New zon­ing nul­li­fi­ca­tion plan has same old flaws

Porterville Recorder - - OPINION - Thomas ELIAS Email Thomas Elias at [email protected] For more Elias col­umns, visit­i­for­ni­afo­

Cal­i­for­nia’s hous­ing cri­sis was bad enough last year, when Gov. Gavin New­som – then a mere can­di­date – called for build­ing 350,000 new units ev­ery year for the next decade.

The crunch is worse this year, with some of those who lost their homes to last fall’s dis­as­trous wildfires now added to the tens of thou­sands al­ready home­less and liv­ing on streets around the state and hun­dreds of thou­sands more who are housed, but over­crowded be­yond the lim­its of many lo­cal codes.

This scene last year led San Fran­cisco’s Demo­cratic state Sen. Scott Wiener to push a pro­posed law al­low­ing builders to over­ride lo­cal zon­ing or­di­nances and place high-rise apart­ment build­ings with a plen­i­tude of “af­ford­able” units near light rail sta­tions or heav­ily used bus routes. This pro­posal didn’t last long in the Leg­is­la­ture last year, shot down by a coali­tion of lo­cal gov­ern­ments, home­owner groups and lack of en­thu­si­asm by for­mer Gov. Jerry Brown, an ad­vo­cate of lo­cal govern­ment con­trols since his years as mayor of Oak­land.

But there is more pres­sure now to over­ride lo­cal con­trols on de­vel­op­ment, and Wiener is back with a slightly re­done ver­sion of his build­ing plan, which would re­verse a cen­tury of Cal­i­for­nia ur­ban sprawl by con­cen­trat­ing de­vel­op­ment in ar­eas long be­lieved to be built out.

Wiener has touted the changes he’s made to his pro­posal for the last cou­ple of months, stress­ing ways the newer ver­sion pan­ders to the de­sires of left-wing “pro­gres­sives” dis­sat­is­fied with the pre­vi­ous ver­sion.

Now known as SB 50, the mea­sure would let cities de­lay build­ing in ar­eas where long­stand­ing apart­ment ten­ants might be at risk of evic­tion to make way for newly-man­dated high rises. If a ten­ant has been in a build­ing more than seven years, for ex­am­ple, that build­ing couldn’t be de­mol­ished to make way for a new, far taller one.

This is meant to ap­pease ten­ant groups that dom­i­nate pol­i­tics in cities like Santa Monica, San Fran­cisco and other cur­rently dense places.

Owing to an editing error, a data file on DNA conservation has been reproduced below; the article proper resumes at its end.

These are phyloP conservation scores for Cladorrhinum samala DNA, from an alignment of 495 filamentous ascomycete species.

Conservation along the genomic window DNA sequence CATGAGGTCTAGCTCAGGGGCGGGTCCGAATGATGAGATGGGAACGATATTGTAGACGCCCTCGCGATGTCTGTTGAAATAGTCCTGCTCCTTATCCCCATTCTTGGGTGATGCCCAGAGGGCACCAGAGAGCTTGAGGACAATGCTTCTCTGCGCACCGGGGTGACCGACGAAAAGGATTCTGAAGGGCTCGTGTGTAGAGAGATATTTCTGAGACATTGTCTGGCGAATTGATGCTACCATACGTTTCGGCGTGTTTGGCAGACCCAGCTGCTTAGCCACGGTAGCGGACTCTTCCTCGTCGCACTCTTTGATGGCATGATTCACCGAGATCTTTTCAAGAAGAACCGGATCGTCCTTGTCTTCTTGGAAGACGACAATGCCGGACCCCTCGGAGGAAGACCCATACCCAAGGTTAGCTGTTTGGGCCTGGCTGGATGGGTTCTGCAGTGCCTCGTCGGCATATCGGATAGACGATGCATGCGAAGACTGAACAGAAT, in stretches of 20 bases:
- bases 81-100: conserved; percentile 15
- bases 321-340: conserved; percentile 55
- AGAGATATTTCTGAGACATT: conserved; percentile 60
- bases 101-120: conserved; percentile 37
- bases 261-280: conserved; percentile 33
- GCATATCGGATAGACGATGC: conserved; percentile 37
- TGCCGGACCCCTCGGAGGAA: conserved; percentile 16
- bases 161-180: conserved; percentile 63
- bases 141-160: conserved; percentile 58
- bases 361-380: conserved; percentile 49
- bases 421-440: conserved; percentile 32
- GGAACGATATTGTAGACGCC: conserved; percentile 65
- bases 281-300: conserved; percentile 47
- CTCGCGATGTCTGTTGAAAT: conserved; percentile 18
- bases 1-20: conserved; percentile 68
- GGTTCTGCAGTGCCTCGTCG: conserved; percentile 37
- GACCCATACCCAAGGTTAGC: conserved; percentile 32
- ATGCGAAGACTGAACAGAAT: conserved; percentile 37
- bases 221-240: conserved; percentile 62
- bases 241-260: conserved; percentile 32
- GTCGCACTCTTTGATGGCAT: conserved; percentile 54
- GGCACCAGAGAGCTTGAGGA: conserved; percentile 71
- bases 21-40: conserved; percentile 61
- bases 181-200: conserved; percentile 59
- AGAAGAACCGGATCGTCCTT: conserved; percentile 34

But the essence of Wiener’s orig­i­nal plan re­mains: It al­lows new build­ings of six to eight sto­ries in all ar­eas within half a mile of any light-rail sta­tion or within one-quar­ter mile of a fre­quently used bus route. Pref­er­ences of lo­cal vot­ers, city or county gov­ern­ments and nearby home­own­ers or apart­ment dwellers wouldn’t mat­ter.

As Wiener says, such de­vel­op­ment could prob­a­bly never occur un­less the state man­dated it. Few lo­cal of­fi­cials could sur­vive po­lit­i­cally if they okayed high-rises over­look­ing the yards of thou­sands of sin­gle-fam­ily homes or caused the tear­downs of ex­pen­sive con­do­mini­ums.

But Wiener claims many elected of­fi­cials tell him they want dense de­vel­op­ment, but can’t pub­licly ad­mit it. He told the New York Times that “City coun­cils, may­ors, county su­per­vi­sors have (told) me ‘We can’t say this, but we need help. We need to be able to tell our con­stituents ‘We have to ap­prove this project be­cause the state re­quires it.’”

But just as the state’s high-speed rail project has seen years of de­lay and op­po­si­tion over at­tempts to take land by em­i­nent do­main, forced new de­vel­op­ment could also run into le­gal buzz saws. Es­pe­cially new de­vel­op­ment with vir­tu­ally no new park­ing spa­ces re­quired.

For ex­am­ple, Wiener’s plan is founded on the no­tion that denser hous­ing won’t worsen grid­locked traf­fic be­cause new res­i­dents will ride nearby trains and buses. Fig­ures from the Metropoli­tan Trans­porta­tion Author­ity in South­ern Cal­i­for­nia sug­gest that’s pie in the sky.

The bus and light rail agency re­ported last year that bus rid­er­ship shrank in the re­gion by 15 per­cent in 2017 from lev­els of five years ear­lier, while rail rid­er­ship was up 4 mil­lion – less than the drop in bus rid­er­ship. Trans­la­tion: there’s been some switch­ing from buses to trains, but lit­tle net in­crease in mass tran­sit riders de­spite cre­ation of sev­eral new lines cost­ing bil­lions of dol­lars.

So the logic be­hind Wiener’s plan re­mains false and would worsen ex­ist­ing grid­lock in cities he wants to den­sify. It ig­nores many thou­sands of home­own­ers who in­vested their life sav­ings in res­i­dences Wiener’s plan could rad­i­cally down­grade.

The bot­tom line: Some other so­lu­tion must be sought, be­cause it ac­com­plishes lit­tle to be­gin solv­ing one se­ri­ous prob­lem while mak­ing other prob­lems far worse.

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